Yesterday (Sunday, Mar. 14th) was a very special day. The wind lightened up so I could go out for the first time in a week. I also wanted very much to take my adopted grandsons, Antoine & Tristan, out to be with the Whale People one more time before they return to Quebec. Their mother Brigitte was ready as always to go too. The only problem was finding Vicente. Vicente parties “hardy” and Sunday morning is not his favorite time. I finally tracked him down and we got out at 10:00 am instead of the customary 7:30 am. Interesting how things work out as you will see.
After following our normal grid down to Punta Pescadero we began the return north in deeper water. Suddenly Vicente says, “what’s that?”, which is more often to get my attention than to seriously ask a technical question. It was a good-sized dorsal fin but I couldn’t make out the critter it belonged to.
Vicente then says, “Whale Shark, and a big one!”. Now I have been wanting to swim with a Whale Shark for the past 21 years. I knew they were around but had just never seen one. I got geared up (wet suit, mask, fins and snorkel) and Vicente put me in position to intercept. Funny thing was now that I think about it, as I was sitting on the gunnel waiting to bail over the side it never occurred to me to check if Vicente got his identification right!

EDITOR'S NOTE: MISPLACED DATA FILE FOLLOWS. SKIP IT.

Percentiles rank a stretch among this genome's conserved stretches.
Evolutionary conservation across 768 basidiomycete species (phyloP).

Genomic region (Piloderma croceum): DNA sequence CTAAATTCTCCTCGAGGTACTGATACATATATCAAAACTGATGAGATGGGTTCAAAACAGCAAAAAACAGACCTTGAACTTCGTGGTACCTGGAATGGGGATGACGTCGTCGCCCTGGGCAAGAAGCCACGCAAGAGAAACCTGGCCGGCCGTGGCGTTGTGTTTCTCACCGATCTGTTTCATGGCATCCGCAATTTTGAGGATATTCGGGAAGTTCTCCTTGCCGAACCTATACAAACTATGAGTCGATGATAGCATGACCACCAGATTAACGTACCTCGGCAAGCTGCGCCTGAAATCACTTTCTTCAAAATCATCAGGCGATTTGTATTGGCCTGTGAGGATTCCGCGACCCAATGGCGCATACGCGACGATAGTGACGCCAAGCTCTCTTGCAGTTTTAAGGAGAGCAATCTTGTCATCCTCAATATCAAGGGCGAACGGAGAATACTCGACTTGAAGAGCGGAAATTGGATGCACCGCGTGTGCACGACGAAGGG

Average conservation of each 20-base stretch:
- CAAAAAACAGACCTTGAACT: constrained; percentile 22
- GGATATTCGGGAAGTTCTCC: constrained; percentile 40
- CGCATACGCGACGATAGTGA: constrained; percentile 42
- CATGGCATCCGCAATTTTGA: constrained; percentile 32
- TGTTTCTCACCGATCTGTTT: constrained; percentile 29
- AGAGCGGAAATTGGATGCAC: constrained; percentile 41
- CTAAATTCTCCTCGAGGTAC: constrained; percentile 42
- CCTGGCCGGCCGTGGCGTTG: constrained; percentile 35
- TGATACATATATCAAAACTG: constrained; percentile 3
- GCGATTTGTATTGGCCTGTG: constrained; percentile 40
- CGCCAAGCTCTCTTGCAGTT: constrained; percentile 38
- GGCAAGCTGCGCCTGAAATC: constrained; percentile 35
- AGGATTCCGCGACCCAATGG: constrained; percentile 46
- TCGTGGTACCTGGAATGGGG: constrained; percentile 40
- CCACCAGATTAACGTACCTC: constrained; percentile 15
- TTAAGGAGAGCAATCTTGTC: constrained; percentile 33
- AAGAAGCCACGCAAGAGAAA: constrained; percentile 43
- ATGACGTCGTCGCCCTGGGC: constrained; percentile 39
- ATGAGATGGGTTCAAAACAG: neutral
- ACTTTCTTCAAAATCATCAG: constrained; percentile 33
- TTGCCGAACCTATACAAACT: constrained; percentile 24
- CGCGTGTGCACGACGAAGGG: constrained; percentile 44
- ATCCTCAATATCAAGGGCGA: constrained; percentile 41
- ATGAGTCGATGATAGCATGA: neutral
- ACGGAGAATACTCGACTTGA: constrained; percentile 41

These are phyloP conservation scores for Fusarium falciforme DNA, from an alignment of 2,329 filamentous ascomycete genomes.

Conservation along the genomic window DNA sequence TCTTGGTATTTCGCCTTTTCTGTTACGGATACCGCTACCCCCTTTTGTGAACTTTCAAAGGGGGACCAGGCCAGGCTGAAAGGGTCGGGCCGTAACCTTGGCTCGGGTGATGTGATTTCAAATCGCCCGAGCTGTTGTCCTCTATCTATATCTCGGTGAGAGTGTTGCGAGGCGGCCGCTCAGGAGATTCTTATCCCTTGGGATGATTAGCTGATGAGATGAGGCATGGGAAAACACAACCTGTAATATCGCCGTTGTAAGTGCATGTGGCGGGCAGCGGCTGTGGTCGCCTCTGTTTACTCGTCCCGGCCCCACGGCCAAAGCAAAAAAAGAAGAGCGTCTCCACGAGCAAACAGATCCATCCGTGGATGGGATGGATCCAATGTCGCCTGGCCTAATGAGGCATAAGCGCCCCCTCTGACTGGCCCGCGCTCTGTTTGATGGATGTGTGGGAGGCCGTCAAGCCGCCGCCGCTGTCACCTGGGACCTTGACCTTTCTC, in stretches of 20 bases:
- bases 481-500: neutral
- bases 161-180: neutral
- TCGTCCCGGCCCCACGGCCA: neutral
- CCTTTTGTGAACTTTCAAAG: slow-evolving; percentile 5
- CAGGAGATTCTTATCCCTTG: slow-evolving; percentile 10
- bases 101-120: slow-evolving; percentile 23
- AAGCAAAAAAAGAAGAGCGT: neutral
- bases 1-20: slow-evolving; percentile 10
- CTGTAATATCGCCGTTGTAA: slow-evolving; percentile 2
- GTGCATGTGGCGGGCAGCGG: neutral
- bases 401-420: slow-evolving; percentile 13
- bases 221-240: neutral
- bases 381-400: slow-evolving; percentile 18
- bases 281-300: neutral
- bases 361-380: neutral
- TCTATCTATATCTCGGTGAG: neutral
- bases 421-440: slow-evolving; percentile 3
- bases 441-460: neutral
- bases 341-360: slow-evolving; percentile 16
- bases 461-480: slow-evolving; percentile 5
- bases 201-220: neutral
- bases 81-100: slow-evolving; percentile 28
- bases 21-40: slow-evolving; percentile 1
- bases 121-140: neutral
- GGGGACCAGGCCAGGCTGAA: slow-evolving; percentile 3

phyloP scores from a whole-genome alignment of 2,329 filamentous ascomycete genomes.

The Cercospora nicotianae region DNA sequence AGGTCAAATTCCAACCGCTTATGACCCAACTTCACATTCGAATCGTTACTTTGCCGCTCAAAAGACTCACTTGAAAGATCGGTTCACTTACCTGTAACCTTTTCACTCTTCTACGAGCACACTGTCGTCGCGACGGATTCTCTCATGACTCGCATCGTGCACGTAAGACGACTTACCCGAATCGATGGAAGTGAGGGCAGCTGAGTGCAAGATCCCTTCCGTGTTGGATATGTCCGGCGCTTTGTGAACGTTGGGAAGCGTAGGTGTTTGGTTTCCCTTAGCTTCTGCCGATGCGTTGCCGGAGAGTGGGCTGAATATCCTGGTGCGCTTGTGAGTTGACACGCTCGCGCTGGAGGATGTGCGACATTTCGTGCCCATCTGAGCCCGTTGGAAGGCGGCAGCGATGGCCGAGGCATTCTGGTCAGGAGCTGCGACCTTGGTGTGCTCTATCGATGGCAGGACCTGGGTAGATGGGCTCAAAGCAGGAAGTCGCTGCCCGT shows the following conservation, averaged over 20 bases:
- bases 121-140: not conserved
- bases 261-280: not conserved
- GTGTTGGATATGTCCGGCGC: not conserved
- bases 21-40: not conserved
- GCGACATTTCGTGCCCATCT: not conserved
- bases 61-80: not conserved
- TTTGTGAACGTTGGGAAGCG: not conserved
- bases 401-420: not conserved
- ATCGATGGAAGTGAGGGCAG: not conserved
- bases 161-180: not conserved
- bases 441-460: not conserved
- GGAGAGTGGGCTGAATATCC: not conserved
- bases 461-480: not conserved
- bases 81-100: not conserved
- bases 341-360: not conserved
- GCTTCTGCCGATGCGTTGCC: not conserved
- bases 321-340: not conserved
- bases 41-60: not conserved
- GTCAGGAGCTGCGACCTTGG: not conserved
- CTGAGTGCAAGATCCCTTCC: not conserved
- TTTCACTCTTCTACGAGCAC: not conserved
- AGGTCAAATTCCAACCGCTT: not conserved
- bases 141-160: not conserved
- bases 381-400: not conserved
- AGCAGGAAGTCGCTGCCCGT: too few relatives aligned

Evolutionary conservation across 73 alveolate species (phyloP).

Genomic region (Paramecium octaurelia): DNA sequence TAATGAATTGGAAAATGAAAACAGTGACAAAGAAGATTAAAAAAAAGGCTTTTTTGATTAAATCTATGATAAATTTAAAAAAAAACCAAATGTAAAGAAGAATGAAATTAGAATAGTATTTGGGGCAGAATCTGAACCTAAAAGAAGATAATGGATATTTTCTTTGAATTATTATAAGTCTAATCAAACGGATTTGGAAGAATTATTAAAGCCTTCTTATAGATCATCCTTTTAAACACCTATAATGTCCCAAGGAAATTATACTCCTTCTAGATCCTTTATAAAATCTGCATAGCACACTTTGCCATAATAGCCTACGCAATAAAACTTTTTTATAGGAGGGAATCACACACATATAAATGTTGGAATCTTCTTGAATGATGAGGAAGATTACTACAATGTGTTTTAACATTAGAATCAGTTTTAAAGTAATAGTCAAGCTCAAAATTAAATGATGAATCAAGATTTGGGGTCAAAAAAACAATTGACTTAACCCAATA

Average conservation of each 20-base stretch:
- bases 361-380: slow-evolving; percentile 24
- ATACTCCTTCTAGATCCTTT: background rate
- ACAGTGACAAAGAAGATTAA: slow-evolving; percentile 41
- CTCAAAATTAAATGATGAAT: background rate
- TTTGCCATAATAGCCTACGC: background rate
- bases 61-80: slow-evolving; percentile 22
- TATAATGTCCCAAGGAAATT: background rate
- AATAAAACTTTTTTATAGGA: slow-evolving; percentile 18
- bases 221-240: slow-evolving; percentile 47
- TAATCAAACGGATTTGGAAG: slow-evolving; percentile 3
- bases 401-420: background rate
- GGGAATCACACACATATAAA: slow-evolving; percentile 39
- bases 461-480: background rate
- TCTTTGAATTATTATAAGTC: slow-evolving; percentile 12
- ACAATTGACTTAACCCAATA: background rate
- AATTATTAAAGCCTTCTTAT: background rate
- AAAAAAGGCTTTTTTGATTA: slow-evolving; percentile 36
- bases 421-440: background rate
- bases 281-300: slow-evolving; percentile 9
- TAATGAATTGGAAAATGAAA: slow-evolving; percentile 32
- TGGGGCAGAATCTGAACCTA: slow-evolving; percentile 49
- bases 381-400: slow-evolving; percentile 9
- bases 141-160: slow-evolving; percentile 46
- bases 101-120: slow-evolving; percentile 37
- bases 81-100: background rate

Swimming out to him
The first attempt at intercept failed, he dove. In a bit he was up again and this time Vicente dropped me off right near him and I swam over to see him up close. All at once I was there, he was right under me and slowly surfacing….incredible sight! I was only a few feet from him and began swimming at a leisurely pace next to him. I dove down to check out his eye and then edged over to touch him, very much a Shark!! Skin like coarse sandpaper and a body of STEEL. What a beautiful creature, magnificent.
The mood was so mellow that as we came closer to each other I reached over and held on to his dorsal fin at the base to take a ride. What a “trip”!! He of course pulled me effortlessly; he was 98% muscle and 30’ long.
Reaching for the dorsal fin
After a little bit I think he got tired of pulling me and brought his considerably large tail around to give me a nudge but I backed off quick enough not to be hit. No aggression mind you, just a notice. I was as insignificant to him as the Remoras attached to his body.
Backing off from his tail
We swam together for a bit longer and then he causally disappeared into the depths. A thought came to my mind; if Vicente had not been late we would most likely have missed The Whale Shark altogether. The Great Mystery had once again gifted me.
Since writing this I have done some research on Whale Sharks and I believe it was not "environmentally correct" for me to have touched and then held on to this critters dorsal fin. I apologize to all of you who think that this is an OK thing for humans to do, it is not. I had no right to assume greater leeway in something like this. To swim with them is fine, to touch them is not.